The Trump administration’s 60-day regulatory freeze is now over, but many of this week’s new regulations are simply extensions of previous delays. So despite a relatively normal count of final rules, few of them actually implement new policies. Delayed rules range from imported lemons to hybrid car noise.
On to the data:
- Last week, 67 new final regulations were published in the Federal Register, after 55 the previous week.
- That’s the equivalent of a new regulation every two hours and 31 minutes.
- Federal agencies have issued 668 final regulations in 2017. At that pace, there will be 2,982 new final regulations. Last year’s total was 3,616 regulations.
- Last week, 791 new pages were added to the Federal Register, after 937 pages the previous week.
- The 2017 Federal Register totals 15,105 pages. It is on pace for 67,434 pages. The all-time record adjusted page count (which subtracts skips, jumps, and blank pages) is 96,994, set last year. The unadjusted count was 97,110 pages.
- Rules are called “economically significant” if they have costs of $100 million or more in a given year. Seven such rules have been published this year, none in the last week.
- The running compliance cost tally for 2016’s economically significant regulations ranges from $6.8 billion to $13.2 billion.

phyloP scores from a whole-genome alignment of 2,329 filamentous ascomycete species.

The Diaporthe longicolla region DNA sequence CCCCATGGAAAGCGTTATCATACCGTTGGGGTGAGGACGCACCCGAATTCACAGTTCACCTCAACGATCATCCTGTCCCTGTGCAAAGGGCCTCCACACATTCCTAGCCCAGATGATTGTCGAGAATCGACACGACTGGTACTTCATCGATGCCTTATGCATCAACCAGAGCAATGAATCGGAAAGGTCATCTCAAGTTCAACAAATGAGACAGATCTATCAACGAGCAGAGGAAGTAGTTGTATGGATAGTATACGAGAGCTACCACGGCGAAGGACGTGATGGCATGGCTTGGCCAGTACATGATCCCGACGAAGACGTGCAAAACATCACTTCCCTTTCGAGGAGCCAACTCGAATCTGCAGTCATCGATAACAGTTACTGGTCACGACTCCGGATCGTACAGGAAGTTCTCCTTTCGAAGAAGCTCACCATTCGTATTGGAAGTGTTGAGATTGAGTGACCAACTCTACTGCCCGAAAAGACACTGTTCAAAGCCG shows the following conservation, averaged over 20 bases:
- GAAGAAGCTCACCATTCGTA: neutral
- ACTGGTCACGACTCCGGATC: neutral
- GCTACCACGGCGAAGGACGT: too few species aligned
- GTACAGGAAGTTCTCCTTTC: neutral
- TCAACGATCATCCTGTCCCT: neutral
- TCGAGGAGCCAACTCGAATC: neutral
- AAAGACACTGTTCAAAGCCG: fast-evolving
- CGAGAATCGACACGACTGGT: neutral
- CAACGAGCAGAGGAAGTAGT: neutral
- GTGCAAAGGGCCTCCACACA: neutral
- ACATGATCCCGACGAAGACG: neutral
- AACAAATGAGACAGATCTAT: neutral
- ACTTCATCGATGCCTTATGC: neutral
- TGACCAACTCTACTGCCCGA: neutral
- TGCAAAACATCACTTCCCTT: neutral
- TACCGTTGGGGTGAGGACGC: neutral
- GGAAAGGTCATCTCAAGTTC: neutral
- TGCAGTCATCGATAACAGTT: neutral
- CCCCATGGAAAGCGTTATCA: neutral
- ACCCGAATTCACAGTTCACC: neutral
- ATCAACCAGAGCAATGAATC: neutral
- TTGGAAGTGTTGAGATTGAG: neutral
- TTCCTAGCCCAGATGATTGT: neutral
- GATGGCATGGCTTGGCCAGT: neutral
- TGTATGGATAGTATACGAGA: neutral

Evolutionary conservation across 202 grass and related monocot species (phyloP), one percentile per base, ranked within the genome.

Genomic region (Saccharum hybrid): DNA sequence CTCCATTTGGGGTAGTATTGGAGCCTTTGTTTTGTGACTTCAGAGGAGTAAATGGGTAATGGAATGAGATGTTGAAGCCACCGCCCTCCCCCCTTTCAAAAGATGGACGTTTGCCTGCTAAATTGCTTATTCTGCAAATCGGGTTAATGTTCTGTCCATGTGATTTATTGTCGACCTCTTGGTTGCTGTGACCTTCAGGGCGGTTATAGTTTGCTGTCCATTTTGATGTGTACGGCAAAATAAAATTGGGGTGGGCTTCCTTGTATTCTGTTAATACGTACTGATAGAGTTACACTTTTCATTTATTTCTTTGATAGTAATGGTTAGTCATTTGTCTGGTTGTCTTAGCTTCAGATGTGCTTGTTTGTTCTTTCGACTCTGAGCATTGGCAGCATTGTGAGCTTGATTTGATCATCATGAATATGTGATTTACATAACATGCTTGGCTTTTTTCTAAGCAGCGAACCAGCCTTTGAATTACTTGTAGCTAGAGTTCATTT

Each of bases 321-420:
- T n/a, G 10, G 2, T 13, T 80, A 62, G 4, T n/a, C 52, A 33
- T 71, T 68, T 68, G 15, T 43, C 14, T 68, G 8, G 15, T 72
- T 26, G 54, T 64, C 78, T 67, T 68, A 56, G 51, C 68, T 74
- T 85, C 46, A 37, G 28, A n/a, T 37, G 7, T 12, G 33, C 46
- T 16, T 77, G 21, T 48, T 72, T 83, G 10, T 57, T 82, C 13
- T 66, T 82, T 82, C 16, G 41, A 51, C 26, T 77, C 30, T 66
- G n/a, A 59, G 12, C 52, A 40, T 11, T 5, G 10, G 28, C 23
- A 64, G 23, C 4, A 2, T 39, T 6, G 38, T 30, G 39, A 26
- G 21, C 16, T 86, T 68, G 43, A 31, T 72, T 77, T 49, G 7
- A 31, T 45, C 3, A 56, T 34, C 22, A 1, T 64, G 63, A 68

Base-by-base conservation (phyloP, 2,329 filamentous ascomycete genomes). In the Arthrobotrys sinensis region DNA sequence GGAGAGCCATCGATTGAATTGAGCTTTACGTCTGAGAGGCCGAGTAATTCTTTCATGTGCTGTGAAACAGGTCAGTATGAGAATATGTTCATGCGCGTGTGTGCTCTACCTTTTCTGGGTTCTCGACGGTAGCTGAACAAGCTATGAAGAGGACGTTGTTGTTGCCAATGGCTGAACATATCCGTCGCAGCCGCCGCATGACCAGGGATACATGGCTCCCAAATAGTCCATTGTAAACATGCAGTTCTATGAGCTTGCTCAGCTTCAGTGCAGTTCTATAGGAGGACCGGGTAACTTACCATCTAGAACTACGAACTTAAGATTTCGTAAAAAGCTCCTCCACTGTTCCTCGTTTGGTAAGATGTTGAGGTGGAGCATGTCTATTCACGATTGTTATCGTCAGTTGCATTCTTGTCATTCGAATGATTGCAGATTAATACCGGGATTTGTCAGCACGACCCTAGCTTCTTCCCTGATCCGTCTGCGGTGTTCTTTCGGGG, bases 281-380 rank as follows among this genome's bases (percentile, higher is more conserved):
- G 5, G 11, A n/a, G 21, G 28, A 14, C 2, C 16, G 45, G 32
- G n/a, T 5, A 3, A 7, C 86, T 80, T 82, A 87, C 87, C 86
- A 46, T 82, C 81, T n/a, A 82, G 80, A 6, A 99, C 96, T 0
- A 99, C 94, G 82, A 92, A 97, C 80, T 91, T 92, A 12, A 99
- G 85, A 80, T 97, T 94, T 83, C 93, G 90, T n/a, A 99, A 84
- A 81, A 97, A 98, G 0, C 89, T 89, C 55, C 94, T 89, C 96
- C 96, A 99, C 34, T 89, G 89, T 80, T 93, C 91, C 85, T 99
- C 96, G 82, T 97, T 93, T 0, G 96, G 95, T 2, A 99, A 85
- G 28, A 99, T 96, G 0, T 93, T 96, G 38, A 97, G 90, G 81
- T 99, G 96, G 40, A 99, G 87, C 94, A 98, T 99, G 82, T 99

- Agencies have published 103 final rules meeting the broader definition of “significant” so far this year.
- In 2017, 146 new rules affected small businesses; 36 of them are classified as significant.
- An extension of a previous delay on new rules for importing lemons from northwest Argentina.
- New gasoline vapor recovery regulations for Louisiana.
- A delay on new reporting rules for luggage recovery statistics.
- The 550th federal regulation since 1994 for preventing collisions at sea.
- An annual revision to Medicare’s payment policies for several treatments it covers.
- Revisions to federal definitions of organic food.
- Further delays for upcoming regulations for air conditioners and heat pumps, walk-in coolers and freezers, compressors, ceiling fans, and federal housing.
- The rule to make hybrid cars noisier has been delayed until May 22.